BANDA ACEH, Indonesia, 22 December 2009 - In the playground of the Muhamadiyah Elementary School a peaceful game of rounders is underway. But five years ago, this area was not so serene, as the devastating tsunami claimed the lives of nearly 300 pupils who were enrolled in this school at the time.
Now, completely rebuilt, it's hard to believe that this Muhamadiyah Elementary is at the centre of one of the worst affected areas around the Indian Ocean.
"I was with my friends when we saw this black water coming up from the river," said 10-year-old student Taufik. "I got to the mosque where my mother found me and took me to the mountains."
Now in his last year at this school, Taufik has seen the student population gradually expand to 190 students and is looking ahead to secondary school. For the school's principal, reconstruction has been a five-year mission during which she and her staff helped to rebuild against almost impossible odds.
"We were determined to get the remaining children back into class quickly," she said. "So we collected as many surviving children as we could from the displaced peoples' camps and placed them in temporary schools provided by UNICEF."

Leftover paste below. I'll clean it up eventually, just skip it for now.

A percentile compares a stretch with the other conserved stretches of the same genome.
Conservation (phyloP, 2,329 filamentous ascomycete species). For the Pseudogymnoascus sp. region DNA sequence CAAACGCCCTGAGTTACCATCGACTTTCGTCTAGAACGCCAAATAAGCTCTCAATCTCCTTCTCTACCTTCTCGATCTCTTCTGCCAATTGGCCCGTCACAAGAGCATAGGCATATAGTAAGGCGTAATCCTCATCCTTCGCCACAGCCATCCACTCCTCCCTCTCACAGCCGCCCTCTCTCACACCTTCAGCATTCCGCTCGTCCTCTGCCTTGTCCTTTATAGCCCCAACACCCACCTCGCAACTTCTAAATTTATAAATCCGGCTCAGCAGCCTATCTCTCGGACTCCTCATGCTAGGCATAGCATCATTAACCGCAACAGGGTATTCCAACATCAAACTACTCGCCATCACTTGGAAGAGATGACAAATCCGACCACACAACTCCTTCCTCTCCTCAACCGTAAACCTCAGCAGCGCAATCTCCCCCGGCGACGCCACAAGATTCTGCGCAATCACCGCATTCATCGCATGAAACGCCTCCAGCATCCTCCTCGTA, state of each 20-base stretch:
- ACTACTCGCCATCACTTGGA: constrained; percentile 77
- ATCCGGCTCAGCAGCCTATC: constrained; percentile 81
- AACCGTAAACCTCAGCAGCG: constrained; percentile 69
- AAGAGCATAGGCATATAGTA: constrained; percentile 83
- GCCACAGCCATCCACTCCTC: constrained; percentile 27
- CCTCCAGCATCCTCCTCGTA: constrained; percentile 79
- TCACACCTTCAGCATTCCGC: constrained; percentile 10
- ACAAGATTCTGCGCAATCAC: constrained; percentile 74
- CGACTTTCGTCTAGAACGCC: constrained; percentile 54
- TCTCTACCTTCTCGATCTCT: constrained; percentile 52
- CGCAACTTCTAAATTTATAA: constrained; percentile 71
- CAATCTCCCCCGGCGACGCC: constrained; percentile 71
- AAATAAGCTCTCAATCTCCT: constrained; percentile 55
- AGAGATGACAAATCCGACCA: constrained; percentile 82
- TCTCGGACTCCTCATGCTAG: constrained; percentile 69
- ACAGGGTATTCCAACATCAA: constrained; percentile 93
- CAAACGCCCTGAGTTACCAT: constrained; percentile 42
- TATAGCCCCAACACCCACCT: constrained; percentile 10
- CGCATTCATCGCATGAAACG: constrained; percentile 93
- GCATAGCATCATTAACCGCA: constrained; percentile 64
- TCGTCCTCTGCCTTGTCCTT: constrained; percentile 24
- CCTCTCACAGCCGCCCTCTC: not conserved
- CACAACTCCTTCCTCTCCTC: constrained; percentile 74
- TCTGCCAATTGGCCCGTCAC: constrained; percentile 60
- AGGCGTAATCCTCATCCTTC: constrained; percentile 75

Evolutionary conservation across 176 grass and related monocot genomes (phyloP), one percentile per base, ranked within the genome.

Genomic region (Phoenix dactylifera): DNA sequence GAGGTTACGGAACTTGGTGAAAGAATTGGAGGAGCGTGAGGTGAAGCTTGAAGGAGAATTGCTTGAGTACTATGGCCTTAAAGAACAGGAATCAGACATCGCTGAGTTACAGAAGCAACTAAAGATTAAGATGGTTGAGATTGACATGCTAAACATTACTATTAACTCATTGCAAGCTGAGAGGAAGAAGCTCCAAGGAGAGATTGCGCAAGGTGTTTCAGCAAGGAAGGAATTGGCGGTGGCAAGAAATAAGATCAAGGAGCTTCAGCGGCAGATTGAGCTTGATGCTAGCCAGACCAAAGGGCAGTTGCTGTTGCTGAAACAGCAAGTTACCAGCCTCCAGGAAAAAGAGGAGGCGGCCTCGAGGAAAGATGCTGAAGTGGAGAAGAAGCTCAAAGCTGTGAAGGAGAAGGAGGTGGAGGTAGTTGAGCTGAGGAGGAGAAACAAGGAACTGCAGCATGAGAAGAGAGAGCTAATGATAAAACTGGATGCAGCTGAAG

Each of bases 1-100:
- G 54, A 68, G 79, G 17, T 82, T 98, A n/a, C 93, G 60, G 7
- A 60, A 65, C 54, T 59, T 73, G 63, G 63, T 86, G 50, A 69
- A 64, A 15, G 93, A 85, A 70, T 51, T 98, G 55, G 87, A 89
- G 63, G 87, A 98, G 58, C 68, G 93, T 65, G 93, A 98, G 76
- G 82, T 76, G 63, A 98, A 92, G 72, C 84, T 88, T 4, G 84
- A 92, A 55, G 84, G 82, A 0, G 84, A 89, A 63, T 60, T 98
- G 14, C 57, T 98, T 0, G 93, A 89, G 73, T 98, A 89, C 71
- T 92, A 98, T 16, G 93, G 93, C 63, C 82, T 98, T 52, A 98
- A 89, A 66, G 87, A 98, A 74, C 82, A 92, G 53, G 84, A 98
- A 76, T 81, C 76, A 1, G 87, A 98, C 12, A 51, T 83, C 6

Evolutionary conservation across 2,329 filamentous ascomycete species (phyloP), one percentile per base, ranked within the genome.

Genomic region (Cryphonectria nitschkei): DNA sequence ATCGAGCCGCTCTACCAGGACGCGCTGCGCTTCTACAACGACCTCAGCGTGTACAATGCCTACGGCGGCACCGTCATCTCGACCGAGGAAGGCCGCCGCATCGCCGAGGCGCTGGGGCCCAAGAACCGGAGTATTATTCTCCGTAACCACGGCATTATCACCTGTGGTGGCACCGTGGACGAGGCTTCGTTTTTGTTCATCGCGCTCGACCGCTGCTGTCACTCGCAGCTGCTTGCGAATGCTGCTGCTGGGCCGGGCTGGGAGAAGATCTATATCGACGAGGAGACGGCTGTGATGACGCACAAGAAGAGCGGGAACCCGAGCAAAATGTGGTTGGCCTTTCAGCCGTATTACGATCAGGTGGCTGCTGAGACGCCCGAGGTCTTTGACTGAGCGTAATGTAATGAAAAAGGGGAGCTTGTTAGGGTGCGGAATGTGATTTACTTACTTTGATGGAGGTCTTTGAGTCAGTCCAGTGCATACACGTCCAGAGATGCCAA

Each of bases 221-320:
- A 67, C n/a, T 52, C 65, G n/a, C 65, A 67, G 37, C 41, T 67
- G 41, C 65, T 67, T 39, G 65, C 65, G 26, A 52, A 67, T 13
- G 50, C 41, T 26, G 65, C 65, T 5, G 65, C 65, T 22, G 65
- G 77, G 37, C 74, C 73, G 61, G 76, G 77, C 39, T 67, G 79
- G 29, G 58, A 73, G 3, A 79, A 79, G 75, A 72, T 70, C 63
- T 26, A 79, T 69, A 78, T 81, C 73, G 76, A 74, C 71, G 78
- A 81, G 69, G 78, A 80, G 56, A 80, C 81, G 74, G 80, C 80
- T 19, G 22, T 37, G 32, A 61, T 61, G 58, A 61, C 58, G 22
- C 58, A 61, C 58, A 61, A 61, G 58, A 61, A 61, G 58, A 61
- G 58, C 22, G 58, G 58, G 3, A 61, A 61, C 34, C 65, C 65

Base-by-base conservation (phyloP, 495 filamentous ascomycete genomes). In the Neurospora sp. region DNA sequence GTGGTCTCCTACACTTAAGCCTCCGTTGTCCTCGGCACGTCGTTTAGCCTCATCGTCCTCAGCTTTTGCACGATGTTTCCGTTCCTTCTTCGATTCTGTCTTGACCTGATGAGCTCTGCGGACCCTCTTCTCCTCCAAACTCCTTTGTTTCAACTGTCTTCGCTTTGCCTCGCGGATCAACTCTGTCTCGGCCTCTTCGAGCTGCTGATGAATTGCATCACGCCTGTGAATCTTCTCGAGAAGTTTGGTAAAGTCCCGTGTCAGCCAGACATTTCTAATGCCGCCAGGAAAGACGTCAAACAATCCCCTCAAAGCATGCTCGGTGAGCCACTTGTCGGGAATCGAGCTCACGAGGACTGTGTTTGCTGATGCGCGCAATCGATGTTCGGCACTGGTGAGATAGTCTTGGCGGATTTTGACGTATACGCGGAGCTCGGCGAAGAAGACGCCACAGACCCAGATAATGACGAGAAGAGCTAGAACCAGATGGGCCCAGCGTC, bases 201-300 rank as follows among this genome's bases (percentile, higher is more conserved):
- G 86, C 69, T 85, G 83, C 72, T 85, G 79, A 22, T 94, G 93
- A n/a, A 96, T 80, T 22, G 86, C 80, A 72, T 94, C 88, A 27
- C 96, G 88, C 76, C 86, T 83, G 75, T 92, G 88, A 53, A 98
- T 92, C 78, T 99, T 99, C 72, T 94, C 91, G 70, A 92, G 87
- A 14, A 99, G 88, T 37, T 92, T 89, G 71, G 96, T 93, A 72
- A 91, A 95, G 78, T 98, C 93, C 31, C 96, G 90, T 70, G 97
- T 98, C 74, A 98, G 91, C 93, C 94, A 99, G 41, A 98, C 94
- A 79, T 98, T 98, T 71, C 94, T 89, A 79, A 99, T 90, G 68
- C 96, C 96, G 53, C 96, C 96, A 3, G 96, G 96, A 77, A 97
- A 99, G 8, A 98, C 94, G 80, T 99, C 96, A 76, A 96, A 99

During the construction of all the new schools, care was taken to use the disaster as an opportunity to 'build back better'.
At the Ketapang Elementary School, upgraded latrine and washing facilities provided by UNICEF have enabled students to win regional and national awards for personal hygiene.
"We've always tried to educate the children on their personal hygiene," said the school's Principal. "But now, since the tsunami, it has improved greatly."
In the immediate aftermath of the tsunami, getting children back into class was a crucial part of the recovery process. Gradually, tented classrooms and temporary learning spaces gave way to more permanent structures. To date, nearly 350 earthquake-resistant schools have been constructed by UNICEF and its partners.
Happy to be back in a permanent building, Taufik's classmate Hafidz recalls the difficult environment in the makeshift classrooms: "Studying in the temporary school wasn't nice," he said. "But my classroom now is fully equipped."
At the end of class, it's a short walk for Hafidz from school to the small house where he lives with his brother and parents. Pointing to a line on the wall at chest level, he indicates how high the flood waters reached. Like many others, he was separated from his parents for several days, not knowing if they had survived.
Hafidz is simply grateful they lived through it and were reunited.